In a documentary I saw an articulate young women who used to hear voices. These voices terrified her. She was labelled as schizophrenic, institutionalized and medicated: her doctors were obviously as scared as she was.
I was hypnotized by her story, even though I cannot really say I hear voices – well I do, but contrary to those of us suffering from Dissociative Identity Disorder I’m aware it’s me speaking in my own head.
The documentary went on to explain that most people hearing voices are now considered sane: it can be a consequence of being sexually abused.
We all have parts in us, but trauma can sometimes prevent them from communicating with each other. Hence the frightening impression that voices in our heads are coming from another person.
I resonated with both her experience, and the explanation. It made so much sense for me as well.
Even if I don’t hear voices, I always knew there were different sides to my personality. I sometimes feel like a very young and panicked child, sometimes like a competent and calm adult , and sometimes like a cynical, judgmental soul.
Yes, I always felt “me“, but I ended up not knowing who was the real me. And I felt crazy.
Who am I, really ?
According to Richard Schwartz, we are not crazy. We erroneously believe in the prevalent “mono mind paradigm”: this belief that we should have one mind, one personality, one belief system, one set of needs and wants.
Well we don’t : we all have several minds, or parts. When we have been traumatized we usually exile one part of ourselves in order to function and get ahead.
I exiled the part of me who still is a child: I hated my weakness and my vulnerability so I pretended this part of me did not exist. Besides, if I were to let her space, she was so distressed I could not have studied, worked, or enjoyed a social life.
I have another part of me who is very clear about what she wants, and competent and organized enough to get it. This part helped me to build the good life I have now, particularly when the little one was silent. The only problem was that my emotional life felt void, sometimes even depressing.
Sometimes, the little one would feel threatened enough to be triggered. She would then take over completely, but I would not see it. I would not understand my feelings (chaotic), my distress, what I wanted, and overall what was happening to me.
My inner world made suddenly no sense, at least seen from my adult self.
And then of course, there was my inner critic, Robert. Robert used to know everything, and be able to demonstrate how incompetent, guilty, and stupid I was. He used to completely dominate my inner life, and I’m so glad it’s over.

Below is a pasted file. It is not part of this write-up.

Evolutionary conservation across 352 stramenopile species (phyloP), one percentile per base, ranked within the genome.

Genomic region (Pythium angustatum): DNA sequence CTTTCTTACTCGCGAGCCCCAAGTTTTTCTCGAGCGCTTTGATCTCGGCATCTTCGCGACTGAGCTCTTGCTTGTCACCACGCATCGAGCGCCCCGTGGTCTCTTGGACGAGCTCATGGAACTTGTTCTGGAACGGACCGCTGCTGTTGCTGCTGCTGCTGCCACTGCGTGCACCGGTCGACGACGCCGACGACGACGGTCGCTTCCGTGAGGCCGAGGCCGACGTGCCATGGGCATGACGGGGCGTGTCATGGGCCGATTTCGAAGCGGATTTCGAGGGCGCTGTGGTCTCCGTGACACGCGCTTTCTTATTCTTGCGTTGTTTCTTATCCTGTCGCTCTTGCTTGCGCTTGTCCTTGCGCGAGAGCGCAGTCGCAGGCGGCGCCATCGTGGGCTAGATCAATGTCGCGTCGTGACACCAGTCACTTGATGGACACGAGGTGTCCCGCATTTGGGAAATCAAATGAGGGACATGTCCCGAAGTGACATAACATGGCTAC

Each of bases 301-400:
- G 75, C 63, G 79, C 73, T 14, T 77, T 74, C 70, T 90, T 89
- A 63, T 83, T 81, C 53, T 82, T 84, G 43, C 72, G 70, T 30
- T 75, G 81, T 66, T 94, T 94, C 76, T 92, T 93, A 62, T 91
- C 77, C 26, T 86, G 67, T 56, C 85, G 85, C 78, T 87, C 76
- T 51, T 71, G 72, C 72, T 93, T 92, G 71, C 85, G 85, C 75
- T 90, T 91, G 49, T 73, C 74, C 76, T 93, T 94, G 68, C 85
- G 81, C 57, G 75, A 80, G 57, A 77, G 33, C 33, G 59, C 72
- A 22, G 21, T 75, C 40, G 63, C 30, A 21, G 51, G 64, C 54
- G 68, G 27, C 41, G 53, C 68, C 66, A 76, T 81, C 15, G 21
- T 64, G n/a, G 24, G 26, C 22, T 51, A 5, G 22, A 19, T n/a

No bad parts
What I just wrote below is how I see my life now, after reading No Bad Parts. And it was such a relief: because before getting to know the Internal Family System therapy (or IFS), I saw my inner life as a confusing chaos.
I had no idea why my inner life switched to a different tone when nothing notable had happened. Now I know: different parts of me were taking centre stage, particularly when triggered by something reminding them of a past trauma. In IFS terminology, I was blending with my inner child.
Another part of me, the famous inner critic, was a protector: its job, he believed, was to make sure I stayed in line and performed so well in life that nobody could ever criticize or despise me (apart from him, that is).
Because I grew up in a very difficult environment, Robert my inner critic was ferocious. But he was doing his best to help though, hence the name of protector – and the name of the book, No Bad Parts.
Does IFS make sense ?
I understand all of this can seem a bit woohoo: that’s what I thought at first.
Where I stand now, it totally makes sense. The reason we find it bizarre at first is not because it does not: it’s more because no one talked about our inner world like this before.
Believe me I know : I got a masters degree in clinical psychology, 4 full years of university education, without ever being introduced to the idea that we had more than one mind.
IFS is also great to explain day to day occurrences, like when one part of us wants is very motivated to do something but we still procrastinate or self sabotage. Or when we cannot seem to be able to make a decision between conflicting needs and wants.
Metootherapy.com recommendation for No Bad Parts :
Is it a good book to read if you have been through trauma?
It helps to make sense of our inner world. It normalizes our behavior and emotions. It points to solution to heal ourselves. And it is full of hope.